Should Sears sell its exclusive brands everywhere? ~ Brand Mix

Friday, March 14, 2008

Should Sears sell its exclusive brands everywhere?

Edward Lampert, Chairman of Sears Holdings, is thinking about whether to start selling Sears' proprietary brands such as Diehard, Craftsman and Kenmore through other retail outlets. In his annual letter to shareholders he floated this idea, something that's been discussed for years but always rejected because of the anticipated impact on sales at Sears stores.

This time around it looks like it really might happen. Sears just reorganized and created a new business unit dedicated solely to these brands. And, last year, in a highly innovative financial move, Sears created $1.8 billion of securities based on their strength and brand equity.

This is certainly a "zag" when everyone else is zigging. Most retailers have been working hard in recent years to introduce proprietary brands or at least spruce up their Private Label offerings. Their thinking has been that they need to differentiate what's sold in their stores to increase store loyalty and make sure it's not all about price.

So, is Lampert crazy or smart?

Smart:
1) Sears needs the revenue: Its 4th quarter earnings report showed a 48% fall in profits from accelerating sales declines. No doubt that selling these strong brands in other outlets would increase sales.
2) These brands are not living up to their potential: Craftsman, Kenmore and DieHard are all stronger brands than Sears itself (Source: Brand Asset Valuator) and they are held back by their limited distribution. Lampert points out in his letter that Diehard has great consumer recognition but "lags dramatically" in market share.
3) Selling these brands outside Sears could give them a dose of healthy competition: Sheltered within the walls of Sears, it's likely that these brands, strong as they are, are not fully optimized. Exposing them to open competition could force them to be both more innovative and more efficient.
4) Sears itself would have to shape up: Sears would no longer be able to depend on these brands for a good part of its sales and revenue. It would have to radically improve to survive.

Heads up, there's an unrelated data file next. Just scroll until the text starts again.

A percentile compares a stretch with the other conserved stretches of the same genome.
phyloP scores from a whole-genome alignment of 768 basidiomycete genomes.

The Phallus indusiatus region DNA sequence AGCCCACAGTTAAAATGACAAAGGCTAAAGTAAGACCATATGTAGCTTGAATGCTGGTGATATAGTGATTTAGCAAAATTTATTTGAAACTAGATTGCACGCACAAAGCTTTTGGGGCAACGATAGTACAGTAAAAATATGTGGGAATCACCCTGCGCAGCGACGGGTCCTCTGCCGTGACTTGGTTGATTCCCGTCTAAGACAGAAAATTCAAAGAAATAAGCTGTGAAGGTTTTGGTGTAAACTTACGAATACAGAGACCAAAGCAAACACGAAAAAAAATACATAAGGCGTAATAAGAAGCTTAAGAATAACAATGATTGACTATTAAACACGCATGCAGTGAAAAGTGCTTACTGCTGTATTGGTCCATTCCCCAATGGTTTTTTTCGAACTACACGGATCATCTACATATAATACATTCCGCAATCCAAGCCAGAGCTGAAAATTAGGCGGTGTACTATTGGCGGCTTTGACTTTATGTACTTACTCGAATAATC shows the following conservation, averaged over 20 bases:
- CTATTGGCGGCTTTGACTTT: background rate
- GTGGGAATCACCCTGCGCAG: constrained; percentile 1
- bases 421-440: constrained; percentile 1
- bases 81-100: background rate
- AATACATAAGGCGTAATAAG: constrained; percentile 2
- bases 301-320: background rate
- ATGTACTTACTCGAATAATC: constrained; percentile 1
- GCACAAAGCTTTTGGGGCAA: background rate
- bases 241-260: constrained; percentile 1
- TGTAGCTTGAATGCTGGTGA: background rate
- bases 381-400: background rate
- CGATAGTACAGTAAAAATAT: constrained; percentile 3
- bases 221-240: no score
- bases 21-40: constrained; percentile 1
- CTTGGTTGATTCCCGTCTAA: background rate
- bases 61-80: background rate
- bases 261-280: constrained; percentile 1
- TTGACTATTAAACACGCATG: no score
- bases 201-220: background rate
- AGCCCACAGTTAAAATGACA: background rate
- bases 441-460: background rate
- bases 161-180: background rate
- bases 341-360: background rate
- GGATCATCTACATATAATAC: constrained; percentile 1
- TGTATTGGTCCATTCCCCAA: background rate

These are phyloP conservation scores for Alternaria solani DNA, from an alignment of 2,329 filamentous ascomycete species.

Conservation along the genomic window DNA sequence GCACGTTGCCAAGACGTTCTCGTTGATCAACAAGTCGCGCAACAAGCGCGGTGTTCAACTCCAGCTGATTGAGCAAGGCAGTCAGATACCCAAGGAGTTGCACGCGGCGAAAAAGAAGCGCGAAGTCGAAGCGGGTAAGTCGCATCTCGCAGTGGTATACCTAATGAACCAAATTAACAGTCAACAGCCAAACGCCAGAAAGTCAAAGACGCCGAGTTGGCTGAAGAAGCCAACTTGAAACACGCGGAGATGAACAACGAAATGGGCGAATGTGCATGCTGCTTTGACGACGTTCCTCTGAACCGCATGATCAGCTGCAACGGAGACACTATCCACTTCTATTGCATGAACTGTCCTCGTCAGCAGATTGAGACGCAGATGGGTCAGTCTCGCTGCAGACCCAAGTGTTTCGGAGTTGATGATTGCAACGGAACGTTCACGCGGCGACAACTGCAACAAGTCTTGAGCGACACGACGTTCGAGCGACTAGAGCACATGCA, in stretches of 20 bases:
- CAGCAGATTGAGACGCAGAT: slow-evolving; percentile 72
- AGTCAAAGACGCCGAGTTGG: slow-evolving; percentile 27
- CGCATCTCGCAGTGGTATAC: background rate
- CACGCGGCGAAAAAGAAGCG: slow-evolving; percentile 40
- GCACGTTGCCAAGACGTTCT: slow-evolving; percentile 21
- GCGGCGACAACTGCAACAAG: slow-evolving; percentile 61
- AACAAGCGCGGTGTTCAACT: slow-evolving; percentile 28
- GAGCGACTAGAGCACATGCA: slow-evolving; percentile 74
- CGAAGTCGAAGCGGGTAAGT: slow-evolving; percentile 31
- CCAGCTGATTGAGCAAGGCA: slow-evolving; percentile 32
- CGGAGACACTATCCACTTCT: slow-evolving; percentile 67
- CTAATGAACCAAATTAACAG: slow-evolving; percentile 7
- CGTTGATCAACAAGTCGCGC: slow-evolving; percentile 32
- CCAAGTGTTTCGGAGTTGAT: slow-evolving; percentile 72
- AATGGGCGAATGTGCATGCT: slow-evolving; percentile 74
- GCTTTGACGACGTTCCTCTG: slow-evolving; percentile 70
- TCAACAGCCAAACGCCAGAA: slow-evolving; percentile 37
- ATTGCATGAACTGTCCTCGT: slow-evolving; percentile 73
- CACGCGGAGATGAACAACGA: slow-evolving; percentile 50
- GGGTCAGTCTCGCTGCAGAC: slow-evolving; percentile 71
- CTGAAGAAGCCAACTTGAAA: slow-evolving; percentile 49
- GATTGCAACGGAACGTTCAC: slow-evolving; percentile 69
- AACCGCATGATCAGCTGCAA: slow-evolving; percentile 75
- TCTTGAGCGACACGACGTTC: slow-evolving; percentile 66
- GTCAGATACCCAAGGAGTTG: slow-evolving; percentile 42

Crazy:
1) It could kill the Sears stores: This is the reason it has never been done before. These strong brands are magnets for store traffic pulling consumers in who otherwise would have no reason to go.
2) It would weaken the Sears brand: These strong, exclusive brands help differentiate Sears from its competitors.
3) Selling to other retailers is not a core competency: Sears has no experience selling products outside of its stores. It would need to find people comfortable sitting in, for example, the Bentonville sales cell block pitching its products. The boot would very much be on the other foot.
4) Potential margin decline: To gain distribution and be competitive in side-by-side shopping, there could be price pressure that would result in a margin decline.

I started writing this post with the intention of being strongly against this idea of selling the brands outside Sears. But, now I'm done with my list, I'm not so sure. It certainly could be a killer for the Sears stores themselves but maybe it would be just the jolt they need to shape up. Meanwhile, these strong product brands would certainly have the chance to become true national powerhouses.

Now, I don't know. What do you think?

Links:
1) Letter to shareholders: Edward Lampert, Sears Holdings
2) Sears considers selling signature brands in other venues: Chicago Tribune
3) The New Alchemy at Sears: BusinessWeek
4) Brand Asset Valuator: Description

2 comments:

Chris Wilson said...

Martin,

Sears is a company that always seems to struggle keeping their focus. They have these great brands under their belt, but insist on watering them down by selling everything under the sun as well. I feel this is a big reason that the Sears brand isn't as strong as it could be. Consumers don't know what they stand for anymore.

Selling the Craftsman, Kenmore and DieHard brands in other outlets will give the brands a chance to live up to their potential, but I believe it may be the last nail in the coffin for Sears.

These are the brands that are holding Sears together. Even if the brands are watered down by Sears' "everything under the sun approach," they are still some of the key brands consumers think of when they think Sears. You take that away and what is Sears left with?

I would take a different approach. Instead of thinking they need to expand and reach a bigger audience in more outlets, why not cut back? Get rid of the softer side of Sears. Who really wants to buy their bathroom towels, lingerie, and power tools all in the same place? They would be giving their big brands room to grow, and clarifying what Sears is all about.

Martin Bishop said...

I think the key is whether selling these brands in other outlets is just an opportunistic move. If it is, it's likely to fail and kill off the Sears stores. If there's a strategic vision, perhaps not.

Certainly, a viable alternative is the one you outline - try and make Sears itself more distinctive and stand for something, built around the power of these brands.

 
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